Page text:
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Czech reservists number rising faster than expected

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Prague, Feb 14 (CTK) – The Czech military had 2,357 members of active reserves (AZ) at the beginning of February, which is some 900 more than a year ago, so their number is rising faster than the original plans expected, the army command representatives told the lower house defence committee on Wednesday.

The military plans to organise the Hradba 2018 (Rampart) exercise for active reserves in April, which will follow up a similar exercise from 2016. Some 1,400 reservists are to participate in it. They will train the protection of strategic defence facilities, cooperation with police and border guarding.

The military would like to have at least 5,000 AZ members by 2025.

The plans reckoned with about 1,900 reservists by the end of last year, while the military had 2,266 then, according to the General Staff’s figures. Further reservists joined the VZ at the beginning of this year. They must yet undergo a training in Vyskov, south Moravia.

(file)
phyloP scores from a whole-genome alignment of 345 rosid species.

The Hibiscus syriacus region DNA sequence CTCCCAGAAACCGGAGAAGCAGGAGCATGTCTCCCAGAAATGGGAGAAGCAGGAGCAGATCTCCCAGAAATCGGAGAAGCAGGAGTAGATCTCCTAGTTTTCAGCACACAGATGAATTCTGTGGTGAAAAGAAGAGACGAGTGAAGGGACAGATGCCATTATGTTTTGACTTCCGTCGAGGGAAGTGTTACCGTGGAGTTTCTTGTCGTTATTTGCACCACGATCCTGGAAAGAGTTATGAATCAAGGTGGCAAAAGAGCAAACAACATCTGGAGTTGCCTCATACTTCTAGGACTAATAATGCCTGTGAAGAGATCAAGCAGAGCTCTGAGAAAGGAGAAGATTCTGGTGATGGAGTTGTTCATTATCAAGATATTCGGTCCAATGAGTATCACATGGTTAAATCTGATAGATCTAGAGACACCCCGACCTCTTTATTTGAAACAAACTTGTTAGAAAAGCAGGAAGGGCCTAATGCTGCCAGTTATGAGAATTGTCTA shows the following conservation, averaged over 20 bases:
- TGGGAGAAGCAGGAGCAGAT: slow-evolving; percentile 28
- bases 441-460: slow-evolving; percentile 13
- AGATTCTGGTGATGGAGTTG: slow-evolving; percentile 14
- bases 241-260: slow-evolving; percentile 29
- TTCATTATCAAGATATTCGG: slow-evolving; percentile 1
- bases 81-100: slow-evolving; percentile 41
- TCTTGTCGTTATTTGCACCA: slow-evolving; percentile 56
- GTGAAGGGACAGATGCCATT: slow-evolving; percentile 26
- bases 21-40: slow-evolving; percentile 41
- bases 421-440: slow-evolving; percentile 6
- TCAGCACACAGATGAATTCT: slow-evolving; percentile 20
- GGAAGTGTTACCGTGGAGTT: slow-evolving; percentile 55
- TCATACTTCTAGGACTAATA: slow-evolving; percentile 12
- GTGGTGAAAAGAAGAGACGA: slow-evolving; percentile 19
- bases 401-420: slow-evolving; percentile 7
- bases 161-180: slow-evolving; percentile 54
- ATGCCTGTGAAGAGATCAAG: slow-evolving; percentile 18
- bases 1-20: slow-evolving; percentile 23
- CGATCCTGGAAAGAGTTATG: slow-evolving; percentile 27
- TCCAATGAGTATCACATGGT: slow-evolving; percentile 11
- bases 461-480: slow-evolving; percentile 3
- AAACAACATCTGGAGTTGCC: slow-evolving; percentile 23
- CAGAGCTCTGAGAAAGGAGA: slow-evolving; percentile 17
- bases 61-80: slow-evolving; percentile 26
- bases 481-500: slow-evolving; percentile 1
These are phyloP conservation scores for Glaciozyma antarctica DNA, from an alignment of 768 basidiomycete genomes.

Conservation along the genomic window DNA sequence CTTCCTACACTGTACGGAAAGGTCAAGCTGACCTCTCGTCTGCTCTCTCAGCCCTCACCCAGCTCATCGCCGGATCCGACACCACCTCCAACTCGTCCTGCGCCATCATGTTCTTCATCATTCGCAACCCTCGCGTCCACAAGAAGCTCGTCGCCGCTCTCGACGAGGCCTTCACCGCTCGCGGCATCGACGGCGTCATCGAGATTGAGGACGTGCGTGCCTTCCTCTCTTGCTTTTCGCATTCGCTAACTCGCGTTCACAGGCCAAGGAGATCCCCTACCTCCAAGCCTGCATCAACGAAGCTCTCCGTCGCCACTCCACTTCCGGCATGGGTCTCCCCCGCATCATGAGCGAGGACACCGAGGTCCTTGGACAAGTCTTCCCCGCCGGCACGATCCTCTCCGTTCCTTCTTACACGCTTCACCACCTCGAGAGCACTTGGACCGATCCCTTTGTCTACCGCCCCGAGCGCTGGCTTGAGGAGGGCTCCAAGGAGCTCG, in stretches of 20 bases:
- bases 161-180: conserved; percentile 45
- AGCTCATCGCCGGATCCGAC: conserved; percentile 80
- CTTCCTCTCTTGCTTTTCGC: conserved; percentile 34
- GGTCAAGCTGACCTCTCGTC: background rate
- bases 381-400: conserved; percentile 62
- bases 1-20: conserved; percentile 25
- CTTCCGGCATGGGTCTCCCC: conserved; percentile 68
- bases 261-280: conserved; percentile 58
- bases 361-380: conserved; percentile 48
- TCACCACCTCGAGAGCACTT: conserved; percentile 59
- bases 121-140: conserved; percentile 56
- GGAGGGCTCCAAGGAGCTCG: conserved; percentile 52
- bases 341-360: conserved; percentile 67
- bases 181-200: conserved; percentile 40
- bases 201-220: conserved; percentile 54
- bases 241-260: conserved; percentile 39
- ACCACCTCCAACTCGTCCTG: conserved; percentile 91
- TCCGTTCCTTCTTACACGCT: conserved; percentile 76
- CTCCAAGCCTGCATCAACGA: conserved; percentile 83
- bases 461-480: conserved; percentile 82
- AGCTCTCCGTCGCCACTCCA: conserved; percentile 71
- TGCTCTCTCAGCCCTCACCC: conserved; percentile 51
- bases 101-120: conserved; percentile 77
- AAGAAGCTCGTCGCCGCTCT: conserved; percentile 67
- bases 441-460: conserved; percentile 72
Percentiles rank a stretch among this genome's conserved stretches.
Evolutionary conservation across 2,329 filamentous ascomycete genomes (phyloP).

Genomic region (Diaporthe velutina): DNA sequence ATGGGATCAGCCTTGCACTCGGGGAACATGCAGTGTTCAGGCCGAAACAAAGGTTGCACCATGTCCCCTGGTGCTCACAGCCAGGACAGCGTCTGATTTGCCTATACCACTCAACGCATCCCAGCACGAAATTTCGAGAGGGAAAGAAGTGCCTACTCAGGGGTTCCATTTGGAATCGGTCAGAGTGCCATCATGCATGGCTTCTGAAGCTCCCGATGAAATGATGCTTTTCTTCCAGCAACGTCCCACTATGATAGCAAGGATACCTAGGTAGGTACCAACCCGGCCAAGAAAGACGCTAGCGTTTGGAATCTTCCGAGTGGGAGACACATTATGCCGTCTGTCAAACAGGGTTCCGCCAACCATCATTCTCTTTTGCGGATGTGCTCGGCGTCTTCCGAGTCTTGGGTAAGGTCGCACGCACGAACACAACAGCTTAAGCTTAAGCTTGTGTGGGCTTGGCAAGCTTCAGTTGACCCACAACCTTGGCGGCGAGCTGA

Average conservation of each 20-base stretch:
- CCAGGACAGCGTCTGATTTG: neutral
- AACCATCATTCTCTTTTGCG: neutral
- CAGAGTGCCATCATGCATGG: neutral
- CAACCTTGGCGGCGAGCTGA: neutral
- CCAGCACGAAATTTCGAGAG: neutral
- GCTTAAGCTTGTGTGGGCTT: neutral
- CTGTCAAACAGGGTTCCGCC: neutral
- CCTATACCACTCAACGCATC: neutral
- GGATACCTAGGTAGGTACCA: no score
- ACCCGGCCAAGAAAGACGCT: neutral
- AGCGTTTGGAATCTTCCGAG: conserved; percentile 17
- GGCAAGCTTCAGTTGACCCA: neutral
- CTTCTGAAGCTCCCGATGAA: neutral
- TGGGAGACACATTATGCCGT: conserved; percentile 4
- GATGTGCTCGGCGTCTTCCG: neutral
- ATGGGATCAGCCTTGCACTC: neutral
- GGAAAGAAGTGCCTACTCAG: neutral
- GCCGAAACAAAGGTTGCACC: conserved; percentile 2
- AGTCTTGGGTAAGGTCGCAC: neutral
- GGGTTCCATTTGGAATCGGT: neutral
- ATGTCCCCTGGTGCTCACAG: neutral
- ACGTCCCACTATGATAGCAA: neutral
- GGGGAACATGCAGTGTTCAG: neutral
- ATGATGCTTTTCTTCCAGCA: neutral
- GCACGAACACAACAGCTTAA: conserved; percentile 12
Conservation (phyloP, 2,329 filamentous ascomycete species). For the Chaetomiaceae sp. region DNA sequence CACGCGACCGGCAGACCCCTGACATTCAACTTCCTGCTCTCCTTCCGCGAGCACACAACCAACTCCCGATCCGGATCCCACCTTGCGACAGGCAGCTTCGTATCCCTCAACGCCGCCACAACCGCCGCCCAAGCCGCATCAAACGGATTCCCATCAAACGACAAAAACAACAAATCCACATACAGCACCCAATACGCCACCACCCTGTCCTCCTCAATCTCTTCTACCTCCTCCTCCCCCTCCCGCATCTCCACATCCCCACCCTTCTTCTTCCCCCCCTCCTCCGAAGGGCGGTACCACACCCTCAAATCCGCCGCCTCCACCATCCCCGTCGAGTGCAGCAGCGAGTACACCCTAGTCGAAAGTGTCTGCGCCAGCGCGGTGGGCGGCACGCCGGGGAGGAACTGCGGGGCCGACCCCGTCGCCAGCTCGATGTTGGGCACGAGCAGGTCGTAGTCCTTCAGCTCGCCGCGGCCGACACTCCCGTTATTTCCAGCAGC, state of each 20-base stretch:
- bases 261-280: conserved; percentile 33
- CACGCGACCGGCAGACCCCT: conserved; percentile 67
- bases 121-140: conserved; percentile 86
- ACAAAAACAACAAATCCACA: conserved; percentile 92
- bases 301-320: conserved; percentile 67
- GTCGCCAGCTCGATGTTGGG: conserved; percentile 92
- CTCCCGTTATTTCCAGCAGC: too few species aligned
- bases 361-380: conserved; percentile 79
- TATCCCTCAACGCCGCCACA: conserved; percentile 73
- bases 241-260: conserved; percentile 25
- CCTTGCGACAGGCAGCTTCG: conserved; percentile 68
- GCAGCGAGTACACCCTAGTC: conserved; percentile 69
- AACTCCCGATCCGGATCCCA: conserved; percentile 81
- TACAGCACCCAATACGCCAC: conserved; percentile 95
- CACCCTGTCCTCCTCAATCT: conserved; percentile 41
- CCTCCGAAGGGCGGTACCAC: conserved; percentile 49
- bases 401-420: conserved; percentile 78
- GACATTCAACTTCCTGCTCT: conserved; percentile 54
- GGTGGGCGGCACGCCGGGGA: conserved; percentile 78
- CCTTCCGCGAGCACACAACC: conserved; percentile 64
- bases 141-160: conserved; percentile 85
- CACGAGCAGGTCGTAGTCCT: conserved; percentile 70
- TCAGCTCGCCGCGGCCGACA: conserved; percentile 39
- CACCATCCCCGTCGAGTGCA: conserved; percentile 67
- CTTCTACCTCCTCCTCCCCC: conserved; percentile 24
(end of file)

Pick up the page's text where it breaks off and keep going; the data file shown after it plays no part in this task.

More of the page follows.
Chief of Staff Josef Becvar welcomed the extension of active reservists and public interest in them. He said he believed that the military would reach 5,000 AZ members earlier than in 2025.

Some experts point out that this is the minimum number, while the Czech military would need considerably more.

Part of the AZ should complete combat units, while others form territorial units to protect strategic buildings in an emergency situation. The government can also deploy them during natural disasters, such as floods, and in case of other threats.

The military command is convinced that the recruitment of active reservists was so successful thanks to legislative changes that took effect in 2016, and “a change in the climate” in society that started paying more attention to security issues.

Defence committee chairwoman Jana Cernochova (Civic Democrats, ODS) expressed support for active reserves and their development, on behalf of other MPs as well.

According to the General Staff’s statistics, the highest share of VZ members are men aged from 31 to 45 years and many of them have experience from the obligatory national service. About 20 percent of reservists are under 35. Some 180 women serve in reserve units.

Most of the VZ members are secondary or vocational school graduates or they have lower education, underwent a training in an apprentice school, for instance.

The military demands university education for officers only.

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